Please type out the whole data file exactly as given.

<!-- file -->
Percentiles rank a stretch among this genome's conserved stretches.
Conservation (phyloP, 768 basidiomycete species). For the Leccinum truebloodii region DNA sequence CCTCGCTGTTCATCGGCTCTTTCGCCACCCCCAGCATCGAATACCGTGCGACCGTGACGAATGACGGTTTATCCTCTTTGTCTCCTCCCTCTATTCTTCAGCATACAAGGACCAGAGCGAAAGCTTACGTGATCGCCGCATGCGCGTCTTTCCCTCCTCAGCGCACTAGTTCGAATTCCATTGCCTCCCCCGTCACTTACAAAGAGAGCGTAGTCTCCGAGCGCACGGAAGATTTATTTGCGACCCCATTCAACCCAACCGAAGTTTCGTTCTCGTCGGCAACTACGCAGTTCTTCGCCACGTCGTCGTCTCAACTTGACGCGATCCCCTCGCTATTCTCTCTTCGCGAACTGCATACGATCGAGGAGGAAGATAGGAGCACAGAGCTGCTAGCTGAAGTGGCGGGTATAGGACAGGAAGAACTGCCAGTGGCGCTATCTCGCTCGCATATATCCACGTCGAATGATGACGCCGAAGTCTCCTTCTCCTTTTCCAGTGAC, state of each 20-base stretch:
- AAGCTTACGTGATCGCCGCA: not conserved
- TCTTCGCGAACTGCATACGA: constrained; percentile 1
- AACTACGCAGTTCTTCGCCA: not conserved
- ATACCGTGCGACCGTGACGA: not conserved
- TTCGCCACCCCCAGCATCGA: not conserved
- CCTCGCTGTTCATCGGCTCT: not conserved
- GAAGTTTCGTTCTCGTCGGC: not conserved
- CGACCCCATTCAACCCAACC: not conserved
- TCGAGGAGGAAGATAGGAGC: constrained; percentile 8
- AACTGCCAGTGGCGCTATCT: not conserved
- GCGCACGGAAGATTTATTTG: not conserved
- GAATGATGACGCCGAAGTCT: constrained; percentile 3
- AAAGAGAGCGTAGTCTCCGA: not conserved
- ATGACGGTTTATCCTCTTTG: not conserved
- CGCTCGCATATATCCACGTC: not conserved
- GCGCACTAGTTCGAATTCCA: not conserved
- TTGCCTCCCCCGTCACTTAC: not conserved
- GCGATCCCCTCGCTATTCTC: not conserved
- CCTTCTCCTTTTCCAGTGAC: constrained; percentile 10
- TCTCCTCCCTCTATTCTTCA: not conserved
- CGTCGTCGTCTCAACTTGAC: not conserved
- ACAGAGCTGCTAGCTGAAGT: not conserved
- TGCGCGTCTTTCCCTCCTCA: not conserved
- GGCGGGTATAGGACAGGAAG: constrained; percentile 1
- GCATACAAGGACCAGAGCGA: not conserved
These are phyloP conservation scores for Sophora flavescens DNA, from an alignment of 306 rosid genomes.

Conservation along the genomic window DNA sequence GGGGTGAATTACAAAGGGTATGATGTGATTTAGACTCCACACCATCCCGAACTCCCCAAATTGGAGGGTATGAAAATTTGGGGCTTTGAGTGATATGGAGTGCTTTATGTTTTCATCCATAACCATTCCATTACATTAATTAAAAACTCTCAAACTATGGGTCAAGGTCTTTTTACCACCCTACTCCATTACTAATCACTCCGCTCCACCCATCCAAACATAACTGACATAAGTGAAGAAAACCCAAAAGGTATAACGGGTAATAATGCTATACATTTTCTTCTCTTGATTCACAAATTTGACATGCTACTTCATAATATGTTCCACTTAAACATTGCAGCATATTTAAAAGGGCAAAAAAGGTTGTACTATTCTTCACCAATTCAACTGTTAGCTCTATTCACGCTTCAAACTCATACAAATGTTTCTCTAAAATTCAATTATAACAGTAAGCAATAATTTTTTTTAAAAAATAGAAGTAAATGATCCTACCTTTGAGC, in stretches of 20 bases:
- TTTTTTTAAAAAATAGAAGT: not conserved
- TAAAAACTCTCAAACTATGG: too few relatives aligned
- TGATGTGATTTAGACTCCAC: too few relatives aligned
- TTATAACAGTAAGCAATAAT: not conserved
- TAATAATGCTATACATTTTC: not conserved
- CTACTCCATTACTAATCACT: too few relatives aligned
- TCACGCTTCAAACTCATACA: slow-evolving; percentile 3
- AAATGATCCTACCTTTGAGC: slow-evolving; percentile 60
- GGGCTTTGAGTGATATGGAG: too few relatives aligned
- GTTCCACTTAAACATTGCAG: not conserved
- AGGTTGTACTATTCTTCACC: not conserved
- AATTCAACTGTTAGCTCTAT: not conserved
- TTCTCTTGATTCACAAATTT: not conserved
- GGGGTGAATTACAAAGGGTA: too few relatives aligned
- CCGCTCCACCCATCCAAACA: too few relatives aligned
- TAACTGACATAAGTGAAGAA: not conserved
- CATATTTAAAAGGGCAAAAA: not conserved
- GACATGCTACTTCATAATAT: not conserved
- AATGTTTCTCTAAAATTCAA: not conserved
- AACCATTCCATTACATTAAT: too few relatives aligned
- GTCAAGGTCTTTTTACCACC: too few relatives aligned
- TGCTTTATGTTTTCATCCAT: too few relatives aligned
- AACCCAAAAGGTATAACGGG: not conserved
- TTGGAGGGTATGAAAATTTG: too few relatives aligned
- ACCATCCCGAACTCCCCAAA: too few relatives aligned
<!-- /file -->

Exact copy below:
Percentiles rank a stretch among this genome's conserved stretches.
Conservation (phyloP, 768 basidiomycete species). For the Leccinum truebloodii region DNA sequence CCTCGCTGTTCATCGGCTCTTTCGCCACCCCCAGCATCGAATACCGTGCGACCGTGACGAATGACGGTTTATCCTCTTTGTCTCCTCCCTCTATTCTTCAGCATACAAGGACCAGAGCGAAAGCTTACGTGATCGCCGCATGCGCGTCTTTCCCTCCTCAGCGCACTAGTTCGAATTCCATTGCCTCCCCCGTCACTTACAAAGAGAGCGTAGTCTCCGAGCGCACGGAAGATTTATTTGCGACCCCATTCAACCCAACCGAAGTTTCGTTCTCGTCGGCAACTACGCAGTTCTTCGCCACGTCGTCGTCTCAACTTGACGCGATCCCCTCGCTATTCTCTCTTCGCGAACTGCATACGATCGAGGAGGAAGATAGGAGCACAGAGCTGCTAGCTGAAGTGGCGGGTATAGGACAGGAAGAACTGCCAGTGGCGCTATCTCGCTCGCATATATCCACGTCGAATGATGACGCCGAAGTCTCCTTCTCCTTTTCCAGTGAC, state of each 20-base stretch:
- AAGCTTACGTGATCGCCGCA: not conserved
- TCTTCGCGAACTGCATACGA: constrained; percentile 1
- AACTACGCAGTTCTTCGCCA: not conserved
- ATACCGTGCGACCGTGACGA: not conserved
- TTCGCCACCCCCAGCATCGA: not conserved
- CCTCGCTGTTCATCGGCTCT: not conserved
- GAAGTTTCGTTCTCGTCGGC: not conserved
- CGACCCCATTCAACCCAACC: not conserved
- TCGAGGAGGAAGATAGGAGC: constrained; percentile 8
- AACTGCCAGTGGCGCTATCT: not conserved
- GCGCACGGAAGATTTATTTG: not conserved
- GAATGATGACGCCGAAGTCT: constrained; percentile 3
- AAAGAGAGCGTAGTCTCCGA: not conserved
- ATGACGGTTTATCCTCTTTG: not conserved
- CGCTCGCATATATCCACGTC: not conserved
- GCGCACTAGTTCGAATTCCA: not conserved
- TTGCCTCCCCCGTCACTTAC: not conserved
- GCGATCCCCTCGCTATTCTC: not conserved
- CCTTCTCCTTTTCCAGTGAC: constrained; percentile 10
- TCTCCTCCCTCTATTCTTCA: not conserved
- CGTCGTCGTCTCAACTTGAC: not conserved
- ACAGAGCTGCTAGCTGAAGT: not conserved
- TGCGCGTCTTTCCCTCCTCA: not conserved
- GGCGGGTATAGGACAGGAAG: constrained; percentile 1
- GCATACAAGGACCAGAGCGA: not conserved
These are phyloP conservation scores for Sophora flavescens DNA, from an alignment of 306 rosid genomes.

Conservation along the genomic window DNA sequence GGGGTGAATTACAAAGGGTATGATGTGATTTAGACTCCACACCATCCCGAACTCCCCAAATTGGAGGGTATGAAAATTTGGGGCTTTGAGTGATATGGAGTGCTTTATGTTTTCATCCATAACCATTCCATTACATTAATTAAAAACTCTCAAACTATGGGTCAAGGTCTTTTTACCACCCTACTCCATTACTAATCACTCCGCTCCACCCATCCAAACATAACTGACATAAGTGAAGAAAACCCAAAAGGTATAACGGGTAATAATGCTATACATTTTCTTCTCTTGATTCACAAATTTGACATGCTACTTCATAATATGTTCCACTTAAACATTGCAGCATATTTAAAAGGGCAAAAAAGGTTGTACTATTCTTCACCAATTCAACTGTTAGCTCTATTCACGCTTCAAACTCATACAAATGTTTCTCTAAAATTCAATTATAACAGTAAGCAATAATTTTTTTTAAAAAATAGAAGTAAATGATCCTACCTTTGAGC, in stretches of 20 bases:
- TTTTTTTAAAAAATAGAAGT: not conserved
- TAAAAACTCTCAAACTATGG: too few relatives aligned
- TGATGTGATTTAGACTCCAC: too few relatives aligned
- TTATAACAGTAAGCAATAAT: not conserved
- TAATAATGCTATACATTTTC: not conserved
- CTACTCCATTACTAATCACT: too few relatives aligned
- TCACGCTTCAAACTCATACA: slow-evolving; percentile 3
- AAATGATCCTACCTTTGAGC: slow-evolving; percentile 60
- GGGCTTTGAGTGATATGGAG: too few relatives aligned
- GTTCCACTTAAACATTGCAG: not conserved
- AGGTTGTACTATTCTTCACC: not conserved
- AATTCAACTGTTAGCTCTAT: not conserved
- TTCTCTTGATTCACAAATTT: not conserved
- GGGGTGAATTACAAAGGGTA: too few relatives aligned
- CCGCTCCACCCATCCAAACA: too few relatives aligned
- TAACTGACATAAGTGAAGAA: not conserved
- CATATTTAAAAGGGCAAAAA: not conserved
- GACATGCTACTTCATAATAT: not conserved
- AATGTTTCTCTAAAATTCAA: not conserved
- AACCATTCCATTACATTAAT: too few relatives aligned
- GTCAAGGTCTTTTTACCACC: too few relatives aligned
- TGCTTTATGTTTTCATCCAT: too few relatives aligned
- AACCCAAAAGGTATAACGGG: not conserved
- TTGGAGGGTATGAAAATTTG: too few relatives aligned
- ACCATCCCGAACTCCCCAAA: too few relatives aligned